A second consecutive evening with the San Francisco Symphony (SFS)and Michael Tilson Thomas revealed two things: reversed orientation of the strings with cellos and basses now to the audience's right; a second programme opening with a non-rousing item. That's to say that the tempo was mainly slow, but it was an emotionally arousing performance – haunting, in fact. Charles Ives' 1912-13 Decoration Day (the second movement of A Symphony: New England Holidays) commemorates the Civil War dead. Fine control in the SFS strings ensured poignant yet unsentimental harmonies in the opening bars. Ives, known as a modernist appears, unless my ears deceived me, to have opened with something like 'the Hendrix chord', 30 years before the meteoric guitarist's birth.

The pensive opening mingles military and popular Americana, in addition to a sombre, dubiously invitational Adeste Fideles with several otherworldly tone/semitone changes. The idea of respectful commemoration was felt in Mark Inouye's offstage trumpet's delivery of Taps, a U.S. Army funeral melody. This gossamer textured opening was finely paced and rendered the marching section all the more raucous when it arrived. I noted with interest the considerable contribution of busy tubular bells to the overall hubbub, and the buoyantly angular walking bass provided by low brass. The marching band passed as suddenly as it had arrived and the SFS ended as delicately as they'd begun. This was a fine performance of an emotive and thought-provoking piece.

Yuja Wang joined the orchestra for Beethoven's Piano Concerto no. 4 in G major, the one where the pianist chooses their idea of Allegro moderato. It was soon very clear that Wang was both technically assured and very expressive – one of the few capable of excitement during diminuendo.

Seated in the stalls I was privileged to see Wang's effortless finger-substation employed to maintain shapely legato during the central Andante con moto. Her control of dynamics during this movement's lengthy trills was impressive. The opening exchange between the orchestra's fierce recitative and the piano's hymn-like responses had great dramatic tension.

The closing Rondo: Vivace was jubilantly paced and allowed Wang's technical brilliance full flight. I witnessed something I'd never seen (noticed) before in a performance of this work: a controlled, lengthy, descending scale executed as a glissando with the back of the left hand before the right hand completed the return journey in the 'normal way'. There was great joy in this performance from all present. I noted the front desk of violins smiling broadly as though delighted to be taking part.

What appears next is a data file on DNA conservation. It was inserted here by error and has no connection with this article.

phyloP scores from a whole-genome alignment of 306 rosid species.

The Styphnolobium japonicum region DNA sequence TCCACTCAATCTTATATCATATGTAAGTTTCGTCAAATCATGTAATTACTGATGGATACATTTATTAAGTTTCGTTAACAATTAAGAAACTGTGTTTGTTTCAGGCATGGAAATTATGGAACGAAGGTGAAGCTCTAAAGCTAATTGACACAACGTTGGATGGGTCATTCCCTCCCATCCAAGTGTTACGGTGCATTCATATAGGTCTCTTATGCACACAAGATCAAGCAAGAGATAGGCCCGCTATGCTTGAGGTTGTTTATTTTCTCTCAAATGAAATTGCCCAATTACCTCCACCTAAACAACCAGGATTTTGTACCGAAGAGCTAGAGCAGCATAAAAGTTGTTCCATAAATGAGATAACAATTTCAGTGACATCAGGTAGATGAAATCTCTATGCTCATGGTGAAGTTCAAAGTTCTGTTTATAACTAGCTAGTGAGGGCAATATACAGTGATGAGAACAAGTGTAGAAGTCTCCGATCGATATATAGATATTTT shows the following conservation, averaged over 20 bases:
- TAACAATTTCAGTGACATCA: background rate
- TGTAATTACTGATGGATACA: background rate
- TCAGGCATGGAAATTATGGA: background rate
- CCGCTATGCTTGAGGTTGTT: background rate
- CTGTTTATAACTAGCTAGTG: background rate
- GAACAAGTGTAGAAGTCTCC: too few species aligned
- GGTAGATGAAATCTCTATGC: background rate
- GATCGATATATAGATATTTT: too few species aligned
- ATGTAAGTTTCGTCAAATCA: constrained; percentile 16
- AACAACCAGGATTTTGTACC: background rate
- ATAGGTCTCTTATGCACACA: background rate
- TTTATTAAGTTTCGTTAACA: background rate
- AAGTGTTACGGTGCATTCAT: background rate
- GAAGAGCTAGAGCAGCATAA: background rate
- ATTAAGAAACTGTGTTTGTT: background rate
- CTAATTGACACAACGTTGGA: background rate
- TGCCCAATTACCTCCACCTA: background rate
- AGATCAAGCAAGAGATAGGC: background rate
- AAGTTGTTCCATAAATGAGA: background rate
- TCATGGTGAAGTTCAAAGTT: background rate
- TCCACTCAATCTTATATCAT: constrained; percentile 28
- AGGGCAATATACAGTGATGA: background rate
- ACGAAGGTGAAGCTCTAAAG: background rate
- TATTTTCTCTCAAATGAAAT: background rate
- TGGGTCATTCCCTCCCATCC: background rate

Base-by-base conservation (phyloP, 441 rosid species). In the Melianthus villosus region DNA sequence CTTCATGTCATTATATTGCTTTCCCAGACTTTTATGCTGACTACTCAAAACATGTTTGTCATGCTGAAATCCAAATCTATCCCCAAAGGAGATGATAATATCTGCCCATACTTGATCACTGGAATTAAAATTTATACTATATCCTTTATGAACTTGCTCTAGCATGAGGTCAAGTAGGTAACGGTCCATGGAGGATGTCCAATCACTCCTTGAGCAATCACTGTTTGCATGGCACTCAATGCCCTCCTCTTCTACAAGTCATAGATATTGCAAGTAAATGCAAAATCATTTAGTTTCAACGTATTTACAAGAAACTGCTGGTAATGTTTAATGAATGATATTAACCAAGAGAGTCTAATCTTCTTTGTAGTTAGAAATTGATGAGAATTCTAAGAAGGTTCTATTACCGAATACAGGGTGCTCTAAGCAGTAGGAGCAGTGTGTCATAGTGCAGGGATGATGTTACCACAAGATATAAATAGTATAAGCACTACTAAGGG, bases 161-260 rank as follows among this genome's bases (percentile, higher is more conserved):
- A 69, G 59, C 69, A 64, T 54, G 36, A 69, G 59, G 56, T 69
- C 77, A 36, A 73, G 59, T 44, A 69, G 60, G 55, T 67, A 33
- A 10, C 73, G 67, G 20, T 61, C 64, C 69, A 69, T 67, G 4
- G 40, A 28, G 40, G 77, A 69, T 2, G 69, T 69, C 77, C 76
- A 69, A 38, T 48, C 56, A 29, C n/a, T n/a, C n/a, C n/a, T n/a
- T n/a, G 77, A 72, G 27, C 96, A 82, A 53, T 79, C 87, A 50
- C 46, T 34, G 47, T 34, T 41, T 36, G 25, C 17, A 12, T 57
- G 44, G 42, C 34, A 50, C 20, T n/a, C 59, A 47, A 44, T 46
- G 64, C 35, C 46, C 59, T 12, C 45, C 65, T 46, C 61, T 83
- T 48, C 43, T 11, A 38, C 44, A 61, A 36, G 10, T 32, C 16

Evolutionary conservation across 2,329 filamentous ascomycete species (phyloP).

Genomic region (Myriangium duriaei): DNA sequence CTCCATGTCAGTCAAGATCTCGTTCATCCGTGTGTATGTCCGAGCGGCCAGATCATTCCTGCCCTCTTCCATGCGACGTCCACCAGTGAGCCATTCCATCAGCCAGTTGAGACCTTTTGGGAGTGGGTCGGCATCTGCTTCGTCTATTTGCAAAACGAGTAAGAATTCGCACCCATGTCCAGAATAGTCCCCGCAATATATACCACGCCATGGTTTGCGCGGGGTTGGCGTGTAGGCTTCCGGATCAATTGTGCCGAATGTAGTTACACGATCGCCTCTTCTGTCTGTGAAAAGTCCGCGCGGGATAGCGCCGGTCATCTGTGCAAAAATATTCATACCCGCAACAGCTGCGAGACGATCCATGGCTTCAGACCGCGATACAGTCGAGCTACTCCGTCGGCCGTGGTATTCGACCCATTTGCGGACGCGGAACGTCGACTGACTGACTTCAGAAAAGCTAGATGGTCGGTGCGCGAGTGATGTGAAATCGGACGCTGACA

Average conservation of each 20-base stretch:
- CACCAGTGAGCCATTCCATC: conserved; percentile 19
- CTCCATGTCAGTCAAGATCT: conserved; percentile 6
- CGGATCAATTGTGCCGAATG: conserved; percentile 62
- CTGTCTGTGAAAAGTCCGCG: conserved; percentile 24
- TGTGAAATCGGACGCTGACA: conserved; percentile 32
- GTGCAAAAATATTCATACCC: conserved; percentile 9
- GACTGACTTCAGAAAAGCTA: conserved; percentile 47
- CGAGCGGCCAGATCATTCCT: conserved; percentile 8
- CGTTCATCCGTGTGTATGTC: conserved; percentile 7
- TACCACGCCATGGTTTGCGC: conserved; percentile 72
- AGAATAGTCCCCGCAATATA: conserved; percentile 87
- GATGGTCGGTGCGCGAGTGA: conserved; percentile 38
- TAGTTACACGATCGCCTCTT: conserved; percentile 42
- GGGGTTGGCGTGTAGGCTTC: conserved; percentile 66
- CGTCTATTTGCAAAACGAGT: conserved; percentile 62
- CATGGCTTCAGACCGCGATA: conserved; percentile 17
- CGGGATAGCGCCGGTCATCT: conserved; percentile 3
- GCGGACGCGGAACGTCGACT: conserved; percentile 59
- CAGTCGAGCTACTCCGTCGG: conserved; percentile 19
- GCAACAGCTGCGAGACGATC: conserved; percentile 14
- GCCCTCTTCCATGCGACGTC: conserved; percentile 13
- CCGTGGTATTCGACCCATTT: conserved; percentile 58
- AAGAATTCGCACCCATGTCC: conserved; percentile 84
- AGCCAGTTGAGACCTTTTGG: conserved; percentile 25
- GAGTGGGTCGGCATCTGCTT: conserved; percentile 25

Responding to rapturous applause with short, darting bows of 90°, Wang returned to the piano with Arcadi Volodos' Concert Paraphrase of the Rondo “alla Turca” movement from Mozart's Piano Sonata no. 11 in A major, K331. The speed and power of this was simply amazing. In one passage of staccato left hand octaves I worried, not that Wang might not be able to sustain it, but that the keyboard's response time might not be up to it. This was excellent playing.

Low woodwind unleashed the growling introduction to Tchaikovsky's Symphony no. 5 in E minor. Skilful handling of the many changes of mood, apparent meter and dynamics showed the SFS to be masters of the dramatic form of the symphony. Highlights of orchestration and playing along the way included some lovely woodwind counterpoint and brass 'choirs' before low woodwind return to growling mode to finish as they'd begun. 

Robert Ward's solo horn melody in the Andante cantabile, con lacuna licenza was lovely. As the movement picked up, Tilson Thomas' beat (both hands by now on the baton) resembled a golf swing and certainly ensured drive. During the cello section's big tune I was aware of the sheer enjoyment in the faces of the front desk; it's always a joy to see people happy in their work.

The Valse: Allegro moderato was wonderfully light and I particularly enjoyed the wide-interval bassoon melody. The return of the work's opening theme in the Finale was transformed by two features: it was now major and scored for strings. It had the feel of a national anthem and I was reminded of Walter Pater's assertion that “all art constantly aspires to the condition of music” – because so much emotional information can be conveyed in a few seconds. Anthems seem simultaneously to address three time zones: pride in a past which has secured sufficient freedom in the present to sing confidently of a bright future. And confidence brimmed in this rendition, especially in beefy brass outbursts and in one of the longest, most ebullient timpani rolls I can recall seeing.

There was only way to follow such high drama: Delibes' “Pizzicato” from his ballet Sylvia.